Dry Rot Lanark
Dry rot is a common wood destroying fungi that attacks and weakens unprotected timbers that have been affected by damp. Our experienced property surveyors are here to help you by accurately identifying the cause of the problem as well as specifying the most effective solution.
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What Is Dry Rot
Think you’ve spotted some signs of dry rot within your property? It’s always best to know for sure rather than ignoring the problem and letting things potentially get out of control.
Dry rot is a common wood destroying fungi that attacks and weakens unprotected and untreated timbers that have been affected by damp. Our knowledgeable property surveyors are here to help you by accurately identifying the cause of the problem as well as specifying the most effective solution. Get in touch with our Lanark branch to book a property survey.
How to Identify Dry Rot?
- There are several signs that dry rot is beginning to affect your property which are tough to spot as it may be below floors, in roofs or behind wall fabrics. Affected timber tends to crack into cubes, lose its strength and becomes brittle. Eventually, it can crush the wood into powder.
- Dry rot’s appearance is constantly changing depending on the environment and its development stage. It can range from grey mushroom coloured skin to rusty red colour spores that can cover the affected area. In early stages you might notice a white, fluffy mycelium, giving off a damp mushroom odour.
- It is important to identify the extent of timber decay caused by dry rot or other wood-destroying fungi. The reason for this is that dry rot can travel along and through building materials and affect large areas of the property. Read more about the difference between dry rot and wet rot.
- It can be extremely tricky to identify dry rot. However, a member of our specialist team can identify the type of infestation and specify the solution to treat the affected area.
What Causes Dry Rot?
Dry rot can occur in a property when unprotected or untreated timber has become damp. Property problems such as plumbing leaks, leaking roofs, defective guttering and masonry are the most common reasons that allow damp to affect your property. As a result, all unprotected timber structures are at risk of a fungal attack when the moisture content of the timber is above 20%.
From fixtures to structural timbers, the average home is made up of 70% timber. Once dry rot starts to spread, it can affect large areas of your property and cause major structural problems. Learn more about Dry Rot by visiting our Dry Rot Q&A page.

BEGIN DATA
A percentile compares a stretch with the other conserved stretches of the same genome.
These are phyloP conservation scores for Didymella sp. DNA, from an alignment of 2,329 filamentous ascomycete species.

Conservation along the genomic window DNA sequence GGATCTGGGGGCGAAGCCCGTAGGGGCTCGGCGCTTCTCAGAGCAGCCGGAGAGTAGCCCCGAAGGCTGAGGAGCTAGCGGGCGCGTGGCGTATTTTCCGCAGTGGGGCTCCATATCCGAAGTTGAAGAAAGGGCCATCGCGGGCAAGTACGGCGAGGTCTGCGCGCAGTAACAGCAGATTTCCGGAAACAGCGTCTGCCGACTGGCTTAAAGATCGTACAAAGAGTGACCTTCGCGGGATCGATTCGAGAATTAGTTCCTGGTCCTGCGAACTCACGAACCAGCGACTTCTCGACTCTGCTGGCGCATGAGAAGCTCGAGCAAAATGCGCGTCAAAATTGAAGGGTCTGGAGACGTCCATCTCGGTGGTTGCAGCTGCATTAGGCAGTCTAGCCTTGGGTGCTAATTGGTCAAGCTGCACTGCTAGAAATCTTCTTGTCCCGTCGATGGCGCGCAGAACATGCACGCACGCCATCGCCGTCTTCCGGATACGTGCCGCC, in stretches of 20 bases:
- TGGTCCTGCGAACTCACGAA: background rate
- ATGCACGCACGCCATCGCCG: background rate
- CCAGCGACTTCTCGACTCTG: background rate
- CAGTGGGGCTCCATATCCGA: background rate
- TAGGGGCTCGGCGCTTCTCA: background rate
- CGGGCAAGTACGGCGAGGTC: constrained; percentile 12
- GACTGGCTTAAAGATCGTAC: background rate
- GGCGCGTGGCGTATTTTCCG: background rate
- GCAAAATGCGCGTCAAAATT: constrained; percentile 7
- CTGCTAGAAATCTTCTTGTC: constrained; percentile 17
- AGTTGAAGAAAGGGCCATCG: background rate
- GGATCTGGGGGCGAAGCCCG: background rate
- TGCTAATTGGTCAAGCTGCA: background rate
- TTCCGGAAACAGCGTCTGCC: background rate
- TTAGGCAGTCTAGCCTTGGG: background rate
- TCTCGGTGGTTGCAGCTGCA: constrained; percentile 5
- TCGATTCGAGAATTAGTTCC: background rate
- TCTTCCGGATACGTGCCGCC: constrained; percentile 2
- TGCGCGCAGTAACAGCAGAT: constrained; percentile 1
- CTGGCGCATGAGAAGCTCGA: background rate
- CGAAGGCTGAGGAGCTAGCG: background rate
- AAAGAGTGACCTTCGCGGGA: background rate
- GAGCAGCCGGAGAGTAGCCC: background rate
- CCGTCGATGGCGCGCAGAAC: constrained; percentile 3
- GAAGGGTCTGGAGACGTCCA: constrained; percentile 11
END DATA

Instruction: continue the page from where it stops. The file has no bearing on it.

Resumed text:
Incredibly, this entire process can begin simply as the result of a little water ingress and the right temperature and environment.
Where Does Dry Rot Grow?
Any unprotected timber in your property from your roof to the ground floor which becomes damp is at risk of a Dry Rot attack. If you believe there is a chance that you have seen the presence of dry rot in your property then you should get advice on the affected area. Before you start looking for dry rot, it is worth knowing that is it can appear in an old building or a modern structure. Dry rot is caused by dampness that germinates the dry rot fungus spore on the timber. This means that it can appear almost anywhere. This type of rot is often caused by leaking roofs, penetrating damp due to defective gutters and masonry and plumbing leaks inside your property.
It is common for dry rot to thrive in roofs, underfloor areas or behind wall fabrics that have poor ventilation.
Wet Rot Dry Rot Difference
Is caused by serpula lacrymans and is the most serious type of fungal decay in a building. It can spread onto and destroy much of the timber. Signs of dry rot:
- Clear mushroom scent
- White coloured fungal growth with yellow tinges
- Deeper cracks will appear within the wood causing loss of strength
- A fruiting body gives of red spore dust
Much more common than dry rot. This decay tends to be based only in the area where timber has become wet. Signs of wet rot:
- A surface veneer may be intact to the wood with Blemishes, crookedness, softness apparent on the surface
- Rot stays close to the damp area with loss of strength to the timber
- Visible fungal growth – this may sometimes occur
- Smell – there may be a damp musty smell
Our qualified dry rot specialists will closely investigate the affected area and measure the scale of the problem. At Richardson and Starling, we only supply experienced surveyors who are highly trained in all types of rot and damp problems that could affect your property. This means that our surveyor will be able to complete the survey and give the appropriate remedial recommendations no matter what problem is identified.Most structures throughout the United Kingdom have large sections of the building formed by timber. Whether it is supporting beams and posts, or simply the roof or floors, timber has been used for thousands of years and is still one of the most commonly used building materials today.
As a result, decay by fungal growth and infestation by wood boring insects is extremely common.
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